Survey Says: Women Entrepreneurs Do This Better

According to recent reports, what we all know to be true is -- well, true. Women build businesses better than their male peers. Here's the proof.

Wealth, jobs—what else can we build? Glamour magazine is reporting that the EY Global Job Creation Survey of 2016 of 2,673 entrepreneurs around the world reveals that women were the quad-turbos of business last year. On average, women-owned businesses grew at a rate of 10.9%, compared to male businesses, which grew at just 8.3%.

In addition, as EY Global Vice Chair Uschi Schreiber said, “there are signs that women entrepreneurs are fast becoming leading job creators. . . . This is extremely encouraging as entrepreneurship has long been a route to employment and business success for many women despite the enduring gender gap.”

What is he describing?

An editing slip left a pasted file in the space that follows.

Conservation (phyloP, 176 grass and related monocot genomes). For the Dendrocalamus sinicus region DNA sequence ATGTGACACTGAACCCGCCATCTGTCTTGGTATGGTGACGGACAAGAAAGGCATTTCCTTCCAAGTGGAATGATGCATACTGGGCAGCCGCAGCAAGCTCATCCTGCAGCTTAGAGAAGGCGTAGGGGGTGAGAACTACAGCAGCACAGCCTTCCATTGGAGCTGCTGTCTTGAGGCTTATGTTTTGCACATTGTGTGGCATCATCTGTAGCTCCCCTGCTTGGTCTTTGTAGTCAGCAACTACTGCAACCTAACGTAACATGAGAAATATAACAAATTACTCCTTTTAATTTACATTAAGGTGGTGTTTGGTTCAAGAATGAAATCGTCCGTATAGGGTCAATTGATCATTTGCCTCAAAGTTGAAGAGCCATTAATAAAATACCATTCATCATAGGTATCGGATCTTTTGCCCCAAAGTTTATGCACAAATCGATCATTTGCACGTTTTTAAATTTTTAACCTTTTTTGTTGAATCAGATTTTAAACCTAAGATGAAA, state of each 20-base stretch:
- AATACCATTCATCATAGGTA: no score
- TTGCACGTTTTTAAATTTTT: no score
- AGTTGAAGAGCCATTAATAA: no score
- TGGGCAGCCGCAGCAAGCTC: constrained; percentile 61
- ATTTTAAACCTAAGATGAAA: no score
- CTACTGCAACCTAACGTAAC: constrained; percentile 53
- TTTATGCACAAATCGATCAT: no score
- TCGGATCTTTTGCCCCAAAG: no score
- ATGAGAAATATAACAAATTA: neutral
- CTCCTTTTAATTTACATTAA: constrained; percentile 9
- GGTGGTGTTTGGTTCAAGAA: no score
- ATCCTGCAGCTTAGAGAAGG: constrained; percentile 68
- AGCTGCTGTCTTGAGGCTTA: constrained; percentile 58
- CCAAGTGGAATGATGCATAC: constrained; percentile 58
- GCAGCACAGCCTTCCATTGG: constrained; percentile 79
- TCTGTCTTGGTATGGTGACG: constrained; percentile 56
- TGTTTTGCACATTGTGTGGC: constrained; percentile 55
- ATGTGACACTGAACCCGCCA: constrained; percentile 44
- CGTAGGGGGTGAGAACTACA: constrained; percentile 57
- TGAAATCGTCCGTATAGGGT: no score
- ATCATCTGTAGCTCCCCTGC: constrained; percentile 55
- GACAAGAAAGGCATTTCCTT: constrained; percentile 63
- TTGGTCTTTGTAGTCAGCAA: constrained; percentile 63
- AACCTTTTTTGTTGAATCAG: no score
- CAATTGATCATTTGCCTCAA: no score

Almost half of all women-owned businesses reported hiring more new employees last year than they expected, compared with just over a third of male-owned businesses reporting the same.

What’s better? Young women are leading the charge. Those under 35 said that they expect to increase their employee base an average of 16%, and more than half of these women say they hired more workers last year than they thought they would. Comparatively, only 13% of male entrepreneurs think their workforce will grow this year.

Growth on all fronts

Very few of the businesses EY surveyed are already large, but women are more likely to run those that are. 148 surveyed enterprises had $1b revenues, and women were 19% more likely to be at the helm of these businesses.  Of the owners of $1b businesses in the survey, 6.2% were run by women, while only 5% were run by men.

Though this trend is super positive, Schreiber acknowledges that women face challenges in business, particularly in scaling up. “Research shows some tentative and welcome signs that this is changing. . . . Our research shows that female entrepreneurs are more likely to run billion-dollar businesses and outperform men when it comes to hiring and creating jobs.”

In the wake of iffy news on venture capital recently, knowing that women entrepreneurs continue excelling—and triumphing—is good news indeed.

This article is redacted from a post at Glamour.

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